Want to help your kids to learn Chinese? First, let's learn some interesting facts about this country!
The country is generally divided into two areas: the South and the North. A geographical line formed by Qinling Mountain and Huai River is usually seen as the boundary of these two large areas. The climate, landscape, as well as people’s lifestyle varies a lot between the North and the South. However, this doesn’t automatically mean that inside each area there is a great similarity.
The concept of the province is similar to “state” in the US and “county” in the UK. That’s part of the reason why there are 34 administrative divisions, including 23 provinces, 5 autonomous regions, four municipalities directly under the central government, and two special administrative regions. Among the 34 divisions, there are world-renown cities like Beijing, Shanghai (both of which are super metropolis), Xi’an and Henan (famous for their rich cultural heritage). Others are known for their natural lcontinue reading
As you might have noticed, if there’s one thing I love, it’s Chinese food. Even now when I go home on holiday from China my stomach craves the mouthwatering Chinese food I’ve left behind. It was hard to just pick three, but here are my favorites that can be found easily everywhere. This can help you understand Chinese food better before you take online Chinese classes.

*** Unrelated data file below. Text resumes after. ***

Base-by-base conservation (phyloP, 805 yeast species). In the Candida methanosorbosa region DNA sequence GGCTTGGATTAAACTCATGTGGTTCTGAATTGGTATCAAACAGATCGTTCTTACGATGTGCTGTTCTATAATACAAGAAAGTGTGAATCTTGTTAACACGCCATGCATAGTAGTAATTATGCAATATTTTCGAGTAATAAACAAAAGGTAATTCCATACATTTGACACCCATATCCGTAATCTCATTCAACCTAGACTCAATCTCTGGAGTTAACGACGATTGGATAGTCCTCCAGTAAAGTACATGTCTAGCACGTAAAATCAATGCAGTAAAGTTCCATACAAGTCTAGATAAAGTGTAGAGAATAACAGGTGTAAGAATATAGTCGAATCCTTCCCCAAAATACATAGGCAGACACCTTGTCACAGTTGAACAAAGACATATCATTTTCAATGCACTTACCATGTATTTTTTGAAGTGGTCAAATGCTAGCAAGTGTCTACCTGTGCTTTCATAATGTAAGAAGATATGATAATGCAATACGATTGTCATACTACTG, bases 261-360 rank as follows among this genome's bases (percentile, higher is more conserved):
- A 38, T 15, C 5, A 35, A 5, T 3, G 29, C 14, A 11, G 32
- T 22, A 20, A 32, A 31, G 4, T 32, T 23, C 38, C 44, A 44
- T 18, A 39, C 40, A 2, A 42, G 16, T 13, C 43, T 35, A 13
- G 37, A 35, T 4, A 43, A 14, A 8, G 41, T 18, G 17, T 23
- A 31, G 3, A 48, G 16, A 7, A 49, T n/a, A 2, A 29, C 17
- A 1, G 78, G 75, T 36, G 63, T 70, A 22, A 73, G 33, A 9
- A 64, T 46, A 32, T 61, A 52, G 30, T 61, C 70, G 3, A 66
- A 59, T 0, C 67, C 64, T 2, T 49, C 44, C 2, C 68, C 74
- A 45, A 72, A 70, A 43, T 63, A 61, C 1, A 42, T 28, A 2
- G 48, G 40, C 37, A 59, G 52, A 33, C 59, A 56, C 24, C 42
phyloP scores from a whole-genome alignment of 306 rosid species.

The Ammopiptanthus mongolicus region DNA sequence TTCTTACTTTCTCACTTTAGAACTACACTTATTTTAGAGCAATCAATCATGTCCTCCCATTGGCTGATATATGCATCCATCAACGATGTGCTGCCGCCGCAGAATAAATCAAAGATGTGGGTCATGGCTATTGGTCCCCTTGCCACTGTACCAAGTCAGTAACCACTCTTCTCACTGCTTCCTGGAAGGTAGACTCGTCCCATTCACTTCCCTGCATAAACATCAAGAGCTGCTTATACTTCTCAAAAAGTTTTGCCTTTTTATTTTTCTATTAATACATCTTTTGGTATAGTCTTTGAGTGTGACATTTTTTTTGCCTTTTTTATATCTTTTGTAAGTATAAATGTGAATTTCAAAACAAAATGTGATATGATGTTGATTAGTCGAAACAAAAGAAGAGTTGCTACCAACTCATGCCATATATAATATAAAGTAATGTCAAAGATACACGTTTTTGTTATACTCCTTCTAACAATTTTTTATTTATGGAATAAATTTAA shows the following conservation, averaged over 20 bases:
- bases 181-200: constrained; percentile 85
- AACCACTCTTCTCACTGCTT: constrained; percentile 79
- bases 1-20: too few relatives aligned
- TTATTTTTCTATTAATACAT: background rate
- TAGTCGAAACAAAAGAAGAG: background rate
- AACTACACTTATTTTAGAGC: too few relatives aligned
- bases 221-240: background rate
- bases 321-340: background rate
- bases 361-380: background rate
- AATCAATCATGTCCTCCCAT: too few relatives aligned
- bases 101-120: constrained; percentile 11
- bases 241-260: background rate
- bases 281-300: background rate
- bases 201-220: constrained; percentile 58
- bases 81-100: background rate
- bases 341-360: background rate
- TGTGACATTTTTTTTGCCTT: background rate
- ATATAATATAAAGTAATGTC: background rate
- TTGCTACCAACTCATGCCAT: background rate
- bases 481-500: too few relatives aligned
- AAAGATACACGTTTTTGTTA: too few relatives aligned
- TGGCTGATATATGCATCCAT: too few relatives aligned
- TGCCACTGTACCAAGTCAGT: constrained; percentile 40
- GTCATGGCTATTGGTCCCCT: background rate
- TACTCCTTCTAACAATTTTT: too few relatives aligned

Chinese crepes (煎饼, jiān bǐng )
It’s the perfect mix of the right textures and taste, crunchy yet soft, spicy with a slightly sweet and sour taste… I’m hungry just thinking about it! Perhaps not the healthiest of breakfasts, but I’ll be happy to admit I often start my day by picking one of these up from the street corner alongside a cup of soya milk. Imagine a huge crepe topped with an egg, sesame seeds, which then has spice and bean paste spread on the inside, finishing with some Chinese onion, a crusty fried dough sheet, and lettuce.
Roast cold noodles (烤冷面, kǎo lěng miàn)
A famous Northern snack that can actuallycontinue reading
If you want to listen a lot, you should try to find the sweet spot in that spectrum that allows you to live your life and still listen to as much Chinese as you can! If listening practice proves too demanding and stops you from performing your other tasks (biking, shopping, cleaning), move further towards the passive end of the spectrum. If you feel that you’re doing just fine, do the opposite and strive to listen as actively as you can.
Teaching Chinese in online education platform Lingo Bus is memorable. Welcome to join this passionate team!
Naturally, the more you process the audio you hear, the more you learn. Background listening is useful, but it’s not as useful as deliberate listening practice. However, the latter is very demanding and no-one can do that for more than short periods of time, so it’s unrealistic to do that all the time. Just move as close to the active part of the spectrum as you feel comfortable with, without losing sight of the primary goal: listen as much ascontinue reading